Beer-Battered Fish And Chips
4 Cod or Haddock filets
2 cups AP flour
1 tablespoon baking powder
1 teaspoon kosher salt
¼ teaspoon cayenne pepper
Dash of Old Bay
Dash of pepper
1 bottle cold beer (Stella Artois)
4 Large Idaho potatoes
3 quarts sunflower oil
In a five quart Dutch oven heat sunflower oil to 325 degrees and warm oven to 200 degrees.
While leaving the skin on cut potatoes into large even strips and submerge them into a bowl of ice water. Set aside.
In large mixing bowl combined flour, baking powder, salt, cayenne pepper, Old Bay, pepper. While adding the beer mix well with a Wisk till smooth and all lumps are removed. Place in the fridge for 15 minutes.
Cut your fish to 3 ounce portions and place in fringe next to you batter.
Remove chips from ice bath and thoroughly dry removing any excess water. When oil reaches 325 degrees, submerge the potatoes in the oil. Working in small batches, fry for 3 minutes until pale a rubbery. Remove from oil, drain, and cool to room temp.
Increase the oils temperature to 375 degrees. In small batches fry the chips for a second time, after 2 minutes they should appear golden brown. Remove from oil and season the salt while still hot. Place in oven to keep warm.
Cool oil to 350 degrees. Lightly dredge fish with cornstarch. A few pieces at a time dip fish in batter and immures in hot oil. Once fish starts to float and batter is set flip fish and cook till golden brown, roughly 2 minutes. Drain fish on resting rack. Serve with Malt Vinegar.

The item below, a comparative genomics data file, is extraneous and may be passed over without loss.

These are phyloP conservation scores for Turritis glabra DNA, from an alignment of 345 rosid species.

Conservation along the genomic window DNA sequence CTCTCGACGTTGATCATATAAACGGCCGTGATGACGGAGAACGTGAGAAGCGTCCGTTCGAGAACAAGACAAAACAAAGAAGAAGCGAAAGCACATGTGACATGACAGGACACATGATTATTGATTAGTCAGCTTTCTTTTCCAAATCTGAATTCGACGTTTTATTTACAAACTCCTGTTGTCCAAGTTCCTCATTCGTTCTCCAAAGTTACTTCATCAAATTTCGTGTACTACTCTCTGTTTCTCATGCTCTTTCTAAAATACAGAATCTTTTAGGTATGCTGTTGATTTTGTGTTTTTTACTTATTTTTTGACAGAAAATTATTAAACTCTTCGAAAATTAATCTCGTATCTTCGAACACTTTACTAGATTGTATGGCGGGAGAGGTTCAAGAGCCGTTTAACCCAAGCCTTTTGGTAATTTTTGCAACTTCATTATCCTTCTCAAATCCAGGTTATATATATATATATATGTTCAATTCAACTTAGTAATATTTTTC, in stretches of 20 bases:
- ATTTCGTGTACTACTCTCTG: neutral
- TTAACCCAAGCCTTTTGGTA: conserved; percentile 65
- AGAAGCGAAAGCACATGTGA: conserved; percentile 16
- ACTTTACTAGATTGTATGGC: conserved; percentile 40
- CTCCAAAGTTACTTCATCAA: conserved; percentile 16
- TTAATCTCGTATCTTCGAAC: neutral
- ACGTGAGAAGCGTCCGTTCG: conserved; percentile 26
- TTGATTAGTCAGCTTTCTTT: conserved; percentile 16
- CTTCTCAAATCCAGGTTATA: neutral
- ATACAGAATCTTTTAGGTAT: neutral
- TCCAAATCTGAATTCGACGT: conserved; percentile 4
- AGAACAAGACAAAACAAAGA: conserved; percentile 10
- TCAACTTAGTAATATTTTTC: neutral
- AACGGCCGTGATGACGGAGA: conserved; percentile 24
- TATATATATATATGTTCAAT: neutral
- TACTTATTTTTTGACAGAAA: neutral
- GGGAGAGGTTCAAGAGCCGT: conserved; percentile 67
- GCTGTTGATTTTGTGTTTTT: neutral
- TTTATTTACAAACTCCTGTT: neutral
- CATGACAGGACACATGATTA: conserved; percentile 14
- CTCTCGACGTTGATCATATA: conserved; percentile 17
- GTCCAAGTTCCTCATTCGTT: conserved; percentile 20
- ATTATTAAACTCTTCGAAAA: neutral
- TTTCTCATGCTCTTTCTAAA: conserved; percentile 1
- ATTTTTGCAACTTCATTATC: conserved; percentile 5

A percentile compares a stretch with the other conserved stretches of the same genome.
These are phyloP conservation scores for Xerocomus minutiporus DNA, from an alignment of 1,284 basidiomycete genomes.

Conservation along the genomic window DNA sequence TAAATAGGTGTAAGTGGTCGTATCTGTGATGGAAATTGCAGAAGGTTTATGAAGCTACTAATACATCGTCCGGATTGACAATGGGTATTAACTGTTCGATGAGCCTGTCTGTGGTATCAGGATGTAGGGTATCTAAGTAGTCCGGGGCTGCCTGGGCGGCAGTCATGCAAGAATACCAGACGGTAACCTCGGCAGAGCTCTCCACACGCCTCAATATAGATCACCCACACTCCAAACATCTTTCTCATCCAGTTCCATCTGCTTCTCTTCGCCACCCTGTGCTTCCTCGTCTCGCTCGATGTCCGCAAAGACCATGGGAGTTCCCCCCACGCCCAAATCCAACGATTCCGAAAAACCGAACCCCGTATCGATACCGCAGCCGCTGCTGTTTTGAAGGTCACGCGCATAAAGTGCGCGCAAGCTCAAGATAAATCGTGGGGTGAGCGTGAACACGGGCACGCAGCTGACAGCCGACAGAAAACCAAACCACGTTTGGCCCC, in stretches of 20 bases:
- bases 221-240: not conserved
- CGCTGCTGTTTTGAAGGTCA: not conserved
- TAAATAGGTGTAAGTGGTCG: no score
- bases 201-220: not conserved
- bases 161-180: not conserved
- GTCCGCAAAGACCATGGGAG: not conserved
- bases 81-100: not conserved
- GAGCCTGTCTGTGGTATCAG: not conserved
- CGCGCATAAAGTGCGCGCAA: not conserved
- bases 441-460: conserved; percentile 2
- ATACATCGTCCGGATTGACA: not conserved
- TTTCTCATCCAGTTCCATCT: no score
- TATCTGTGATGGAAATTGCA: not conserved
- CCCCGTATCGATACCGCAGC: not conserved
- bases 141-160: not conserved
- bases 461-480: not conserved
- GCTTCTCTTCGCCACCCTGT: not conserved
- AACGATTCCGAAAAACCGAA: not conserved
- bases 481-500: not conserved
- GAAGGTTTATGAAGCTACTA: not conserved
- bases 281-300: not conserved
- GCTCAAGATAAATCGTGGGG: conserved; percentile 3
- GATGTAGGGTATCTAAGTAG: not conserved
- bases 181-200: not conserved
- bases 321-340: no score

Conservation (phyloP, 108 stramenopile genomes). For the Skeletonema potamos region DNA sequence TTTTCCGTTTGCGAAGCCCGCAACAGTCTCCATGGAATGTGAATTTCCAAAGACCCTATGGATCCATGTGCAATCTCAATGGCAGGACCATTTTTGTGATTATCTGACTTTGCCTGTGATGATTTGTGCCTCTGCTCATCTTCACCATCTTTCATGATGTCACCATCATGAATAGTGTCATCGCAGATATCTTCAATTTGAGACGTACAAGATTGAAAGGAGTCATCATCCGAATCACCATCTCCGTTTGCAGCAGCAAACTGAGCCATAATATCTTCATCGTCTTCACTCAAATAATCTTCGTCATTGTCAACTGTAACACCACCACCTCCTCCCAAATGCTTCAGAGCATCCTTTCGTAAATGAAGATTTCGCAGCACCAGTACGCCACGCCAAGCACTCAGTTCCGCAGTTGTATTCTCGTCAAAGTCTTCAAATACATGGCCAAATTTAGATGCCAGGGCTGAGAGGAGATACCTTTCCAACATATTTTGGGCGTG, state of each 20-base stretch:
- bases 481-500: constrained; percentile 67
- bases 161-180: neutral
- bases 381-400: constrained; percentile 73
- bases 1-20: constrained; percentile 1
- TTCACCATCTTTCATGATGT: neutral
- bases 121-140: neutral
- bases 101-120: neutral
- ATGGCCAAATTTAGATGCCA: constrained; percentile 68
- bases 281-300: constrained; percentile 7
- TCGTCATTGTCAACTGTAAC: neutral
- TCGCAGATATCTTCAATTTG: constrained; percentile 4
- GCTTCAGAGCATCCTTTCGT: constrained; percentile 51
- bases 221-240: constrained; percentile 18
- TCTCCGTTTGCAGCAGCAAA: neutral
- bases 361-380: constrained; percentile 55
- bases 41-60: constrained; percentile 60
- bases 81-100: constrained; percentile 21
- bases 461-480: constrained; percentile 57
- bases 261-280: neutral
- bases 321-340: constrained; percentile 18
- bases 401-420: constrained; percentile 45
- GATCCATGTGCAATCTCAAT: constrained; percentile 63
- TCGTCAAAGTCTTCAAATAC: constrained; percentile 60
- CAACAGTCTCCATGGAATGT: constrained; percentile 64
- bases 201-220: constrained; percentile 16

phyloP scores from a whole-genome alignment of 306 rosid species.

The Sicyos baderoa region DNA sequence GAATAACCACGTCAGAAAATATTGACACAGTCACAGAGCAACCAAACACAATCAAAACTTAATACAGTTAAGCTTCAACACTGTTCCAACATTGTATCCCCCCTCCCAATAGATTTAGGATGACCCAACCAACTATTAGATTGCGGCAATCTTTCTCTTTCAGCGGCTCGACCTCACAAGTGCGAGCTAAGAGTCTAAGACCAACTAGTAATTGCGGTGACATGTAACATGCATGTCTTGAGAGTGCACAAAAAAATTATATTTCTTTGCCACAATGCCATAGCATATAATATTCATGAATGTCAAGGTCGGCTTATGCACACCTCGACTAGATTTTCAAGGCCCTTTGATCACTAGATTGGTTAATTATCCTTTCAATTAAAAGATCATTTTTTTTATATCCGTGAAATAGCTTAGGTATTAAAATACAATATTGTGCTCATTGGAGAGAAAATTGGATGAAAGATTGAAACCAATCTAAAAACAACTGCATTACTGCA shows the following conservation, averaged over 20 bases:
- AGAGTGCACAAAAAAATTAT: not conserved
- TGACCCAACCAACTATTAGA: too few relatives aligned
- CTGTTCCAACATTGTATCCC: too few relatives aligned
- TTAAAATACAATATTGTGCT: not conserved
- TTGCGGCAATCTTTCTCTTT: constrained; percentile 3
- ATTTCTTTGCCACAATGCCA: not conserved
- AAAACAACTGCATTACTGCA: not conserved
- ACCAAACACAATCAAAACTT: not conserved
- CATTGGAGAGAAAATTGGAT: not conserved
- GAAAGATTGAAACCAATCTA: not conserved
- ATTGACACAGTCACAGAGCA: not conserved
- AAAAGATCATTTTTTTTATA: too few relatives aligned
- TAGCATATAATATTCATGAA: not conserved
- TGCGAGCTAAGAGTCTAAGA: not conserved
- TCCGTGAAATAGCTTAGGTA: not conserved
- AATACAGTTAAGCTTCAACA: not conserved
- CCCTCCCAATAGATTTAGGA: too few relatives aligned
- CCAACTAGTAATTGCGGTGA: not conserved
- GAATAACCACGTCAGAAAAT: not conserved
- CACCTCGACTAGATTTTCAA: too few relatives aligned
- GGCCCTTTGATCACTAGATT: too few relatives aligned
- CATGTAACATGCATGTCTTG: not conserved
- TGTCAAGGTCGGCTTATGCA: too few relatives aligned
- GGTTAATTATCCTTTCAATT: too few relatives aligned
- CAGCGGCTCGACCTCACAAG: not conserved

Chef Cameron Udick’s passion for food started at a very young age while working at his family owned pizzeria in his home town of Clifton Springs, N.Y. Even after his family sold off the business, Cameron was still drawn to food. At 16 he started flipping burgers on weekends and after school while learning what he could about kitchens. Cameron received his degree in Culinary Arts from Paul Smiths College located in Paul Smiths, N.Y.
Cameron’s last semester of college was spent at the Pelican Bay Foundation in Naples, Fl. where after 2 months he took on his first Sous Chef role. After season ended Cameron spent the next 10 years bouncing around the U.S. working everything from pit style BBQ in South Georgia to artisan tacos is South California finally ending up at the newly opened Husk Nashville under the watchful eye of Chef Sean Brock.
Cameron’s time at Husk started a new love affair for southern cooking which can still be seen in every menu he writes. When not working as the Winery Chef, Cameron can be found eating his way through the Atlanta food scene or located at his home in Lawrenceville, Georgia working on his backyard garden.